Leslie Keevil

REAL STYLE: Leslie Keevill

I often wonder about dressing for relaxed country weekends. On one hand, I’m always keen to unwind, curl up in cozy sweaters, and trade in my usual stilettos for a pair of comfy mukluks. Then again, if there’s a social aspect to the agenda, country chic maybe be a better dress code to adhere to—especially for those who are adamant about always looking their best, and aim to inspire others along the way. Last weekend, I attended a women’s retreat at Oceanstone Resort, just outside Peggy’s Cove, Nova Scotia. Along with the essential yoga wear, my bag was packed with some pretty dressed down looks: jeans, jeggings, a couple of cool jackets, and some comfy Frye boots. But there were a few other stylish ladies at the retreat who decided to up the style ante, and I was duly impressed. It got me thinking about the pros of turning on the chic quotient, even if you are just going to hang in the country with a bunch of women. Take Leslie Keevill for example. The 46 year-old native of New Glasgow, Nova Scotia, who’s manager of fundraising and corporate development for Kids Help Phone in the Atlantic Region, has loved fashion for as long as she can remember. One of her closest friends is Canadian designer Lisa Drader-Murphy, for whom she’s proved to be a very loyal muse. Leslie wears Drader-Murphy’s Turbine label as often as possible, (www.turbine.ca) and really does the easy-to-wear collection justice. Because Turbine’s Halifax boutique carries such a wide range of styles and accessories, it’s one-stop shopping for Leslie, who describes her personal style as being both elegant and sexy, with a good helping of attitude thrown in for good measure.

There’s an inherent dash of daring in Leslie Keevill that seems to be reflected in her spirited approach to dress. She’s got her pilot’s license, and soloed an airplane even before she got her driver’s license. But while she enjoys high flying as a hobby, when it comes to shoe-shopping, she remains quite grounded. Shoes are her “ultimate favourite thing in the world”, but she tries not to be extravagant in her shopping. “I’m always on the lookout for my next favourite pair,” she laughs. And she finds most of what she wants at The Shoe Company, Towne Shoes, Winners, and Aldo. She’s not big on vintage, preferring contemporary looks, but does have a penchant for the ‘20s. “That era marked the beginning of a new freedom and comfort in women’s fashion. I’m drawn to ‘20s-inspired dramatic hats and accessories,” explains Leslie, who says her style trademark is all about accessories. “I try to wear a unique or standout item with every outfit. It might be a bag, a hat, or statement piece of jewelry,” she notes. Leslie’s biggest style inspirations come from her travels, and the other women she meets. But at the end of the day, it really is a matter of being true to herself. “You always have to listen to your own voice as to what’s right for you. No matter how much you might like a certain style or trend, if it doesn’t suit you or your body type, then don’t wear it,” she advises. I particularly loved two of the outfits Leslie wore on our women’s retreat at Oceanstone Resort. Her relaxed yet chic Turbine bubble dress, that she wore to dinner, cost $168. She teamed it with a cowhide “Sam” satchel, also from Turbine, that cost $148. Her patterned hose are by Yelete Chiller Legs, and cost $28, and her “Poetic License” booties were from Winners, and cost $60. Leslie’s earrings are Lia Sophia, and her Indian bangles and ring also came from Turbine. The next morning, Leslie was jauntily decked out in a sheer Turbine top that retails for $148, a hat and black tights from Turbine, and wedge booties from the Shoe Company that she got for $69.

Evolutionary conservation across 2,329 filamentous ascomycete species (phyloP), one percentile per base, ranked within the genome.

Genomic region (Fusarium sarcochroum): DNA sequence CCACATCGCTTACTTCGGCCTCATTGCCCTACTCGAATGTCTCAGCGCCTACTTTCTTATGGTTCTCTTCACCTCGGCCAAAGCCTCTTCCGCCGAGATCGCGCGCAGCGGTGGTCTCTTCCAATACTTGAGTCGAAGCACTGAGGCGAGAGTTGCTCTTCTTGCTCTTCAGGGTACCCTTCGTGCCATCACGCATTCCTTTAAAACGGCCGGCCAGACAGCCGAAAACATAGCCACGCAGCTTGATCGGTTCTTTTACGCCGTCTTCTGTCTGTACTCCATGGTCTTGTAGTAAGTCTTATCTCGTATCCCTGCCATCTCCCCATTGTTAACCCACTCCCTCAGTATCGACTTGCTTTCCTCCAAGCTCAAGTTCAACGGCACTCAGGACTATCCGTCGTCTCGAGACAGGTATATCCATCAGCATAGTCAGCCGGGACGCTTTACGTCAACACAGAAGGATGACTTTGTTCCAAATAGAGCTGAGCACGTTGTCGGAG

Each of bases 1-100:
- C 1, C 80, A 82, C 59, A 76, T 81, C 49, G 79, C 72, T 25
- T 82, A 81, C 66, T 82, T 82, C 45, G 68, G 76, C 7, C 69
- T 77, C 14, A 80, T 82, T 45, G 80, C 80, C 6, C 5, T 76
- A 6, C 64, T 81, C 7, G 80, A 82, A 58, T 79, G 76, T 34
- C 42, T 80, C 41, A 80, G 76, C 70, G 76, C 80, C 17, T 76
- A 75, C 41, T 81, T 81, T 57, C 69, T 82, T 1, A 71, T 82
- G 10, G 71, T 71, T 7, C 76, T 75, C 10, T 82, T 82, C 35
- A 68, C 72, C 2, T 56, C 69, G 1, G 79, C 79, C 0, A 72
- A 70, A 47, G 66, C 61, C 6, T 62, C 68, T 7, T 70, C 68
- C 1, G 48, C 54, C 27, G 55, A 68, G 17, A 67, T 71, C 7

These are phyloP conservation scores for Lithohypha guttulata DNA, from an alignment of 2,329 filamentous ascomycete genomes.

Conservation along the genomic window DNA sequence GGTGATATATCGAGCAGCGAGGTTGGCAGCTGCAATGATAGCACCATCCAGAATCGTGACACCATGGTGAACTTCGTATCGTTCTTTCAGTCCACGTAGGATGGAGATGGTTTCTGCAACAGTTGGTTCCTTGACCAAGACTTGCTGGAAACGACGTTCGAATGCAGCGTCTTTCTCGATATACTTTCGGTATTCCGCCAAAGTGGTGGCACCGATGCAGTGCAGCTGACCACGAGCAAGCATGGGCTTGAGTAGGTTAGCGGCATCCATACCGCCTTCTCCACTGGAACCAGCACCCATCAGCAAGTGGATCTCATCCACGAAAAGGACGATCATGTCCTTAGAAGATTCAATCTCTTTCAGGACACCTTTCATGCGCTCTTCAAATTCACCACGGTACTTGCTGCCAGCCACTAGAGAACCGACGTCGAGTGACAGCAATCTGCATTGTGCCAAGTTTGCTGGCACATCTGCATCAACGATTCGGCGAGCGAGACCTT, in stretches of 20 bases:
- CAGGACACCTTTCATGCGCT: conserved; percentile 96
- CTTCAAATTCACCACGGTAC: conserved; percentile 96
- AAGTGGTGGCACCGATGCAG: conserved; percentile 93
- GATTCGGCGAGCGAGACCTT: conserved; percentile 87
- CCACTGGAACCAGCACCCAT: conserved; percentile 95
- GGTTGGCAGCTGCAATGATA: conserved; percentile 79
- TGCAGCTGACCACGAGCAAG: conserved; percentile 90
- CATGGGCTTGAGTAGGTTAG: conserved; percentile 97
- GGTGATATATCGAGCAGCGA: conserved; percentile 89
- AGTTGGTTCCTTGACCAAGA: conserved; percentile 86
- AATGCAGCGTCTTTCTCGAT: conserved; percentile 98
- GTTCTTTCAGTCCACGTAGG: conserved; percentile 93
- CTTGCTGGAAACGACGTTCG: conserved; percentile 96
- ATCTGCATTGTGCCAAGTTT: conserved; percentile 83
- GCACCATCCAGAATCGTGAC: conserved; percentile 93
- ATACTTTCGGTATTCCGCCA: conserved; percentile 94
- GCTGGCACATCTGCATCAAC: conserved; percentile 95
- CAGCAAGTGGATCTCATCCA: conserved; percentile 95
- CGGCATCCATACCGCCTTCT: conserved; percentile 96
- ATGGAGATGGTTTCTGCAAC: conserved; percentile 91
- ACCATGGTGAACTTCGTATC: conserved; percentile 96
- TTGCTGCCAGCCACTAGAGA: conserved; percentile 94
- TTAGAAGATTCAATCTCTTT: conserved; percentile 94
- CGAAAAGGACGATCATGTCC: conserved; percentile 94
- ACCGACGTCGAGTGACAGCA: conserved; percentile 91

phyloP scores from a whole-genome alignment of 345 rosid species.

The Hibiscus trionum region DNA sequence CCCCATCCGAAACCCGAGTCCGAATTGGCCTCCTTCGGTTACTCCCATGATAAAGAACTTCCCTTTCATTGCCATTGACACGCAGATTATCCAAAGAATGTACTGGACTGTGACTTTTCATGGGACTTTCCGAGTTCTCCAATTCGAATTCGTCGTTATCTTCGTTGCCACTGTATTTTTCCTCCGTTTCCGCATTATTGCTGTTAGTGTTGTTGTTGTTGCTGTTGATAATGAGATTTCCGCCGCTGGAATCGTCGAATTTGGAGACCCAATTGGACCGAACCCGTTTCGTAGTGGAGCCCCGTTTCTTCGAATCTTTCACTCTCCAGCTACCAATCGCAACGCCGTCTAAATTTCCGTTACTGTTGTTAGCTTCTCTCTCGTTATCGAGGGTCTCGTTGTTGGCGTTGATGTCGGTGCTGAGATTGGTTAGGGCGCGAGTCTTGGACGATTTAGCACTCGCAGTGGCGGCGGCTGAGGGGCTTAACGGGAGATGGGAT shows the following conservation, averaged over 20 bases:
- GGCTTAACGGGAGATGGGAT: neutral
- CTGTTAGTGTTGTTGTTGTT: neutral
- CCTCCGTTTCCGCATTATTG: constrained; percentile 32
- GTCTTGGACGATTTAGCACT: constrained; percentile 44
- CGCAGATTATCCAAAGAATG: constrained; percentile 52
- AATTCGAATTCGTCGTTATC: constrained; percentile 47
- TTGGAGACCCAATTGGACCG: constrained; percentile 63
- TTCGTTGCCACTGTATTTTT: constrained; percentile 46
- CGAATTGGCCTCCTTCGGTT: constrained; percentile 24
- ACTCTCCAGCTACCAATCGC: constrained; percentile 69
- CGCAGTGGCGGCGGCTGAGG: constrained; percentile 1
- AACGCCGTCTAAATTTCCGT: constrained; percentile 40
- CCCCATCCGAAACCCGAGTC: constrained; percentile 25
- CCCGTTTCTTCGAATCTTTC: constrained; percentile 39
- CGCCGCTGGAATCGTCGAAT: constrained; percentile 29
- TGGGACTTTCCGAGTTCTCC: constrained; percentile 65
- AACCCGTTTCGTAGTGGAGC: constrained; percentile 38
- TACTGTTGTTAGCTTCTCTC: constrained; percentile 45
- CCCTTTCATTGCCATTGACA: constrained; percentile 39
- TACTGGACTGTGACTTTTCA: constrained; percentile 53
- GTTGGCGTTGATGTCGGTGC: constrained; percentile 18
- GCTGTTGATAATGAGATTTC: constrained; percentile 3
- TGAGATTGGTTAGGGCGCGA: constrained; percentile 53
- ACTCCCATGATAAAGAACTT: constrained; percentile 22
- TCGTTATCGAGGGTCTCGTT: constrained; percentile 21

What is your fashion philosophy?

I try to make a statement through what I wear, by selecting pieces that speak to me. I’m drawn to pieces that are versatile and can be worn several ways, and can take me from day to night, casual to dressy. And most important, that I love and feel great in what I am wearing.

What is a fashion faux pas in your stylebooks?

Matchy-matchy accessories or too many accessories.

Most inspiring style icon and why?

Audrey Hepburn & Jackie O for their timeless classic style. Sarah Jessica Parker and Patricia Field, who styled the wardrobes for Sex and the City. I admire Pat for her fearless approach to fashion, and showing women everywhere to have fun with fashion and express their own personal style.

Top 3 accessories of all time?

Diamond dangle earrings from my husband on our honeymoon in Bonaire;

Pair of black leather boots that I got at a little shop, off the beaten path, in New York;

Beijo teal envelope clutch that goes with everything http://www.beijobags.com/

What is the most important or beloved item in your closet?

My mum’s cropped faux fur jacket from the 60’s. It was my Dad’s favourite when they were dating, and I coveted it for years before she gave it to me about 10 years ago. I love that I have something that was special to them when they were first together.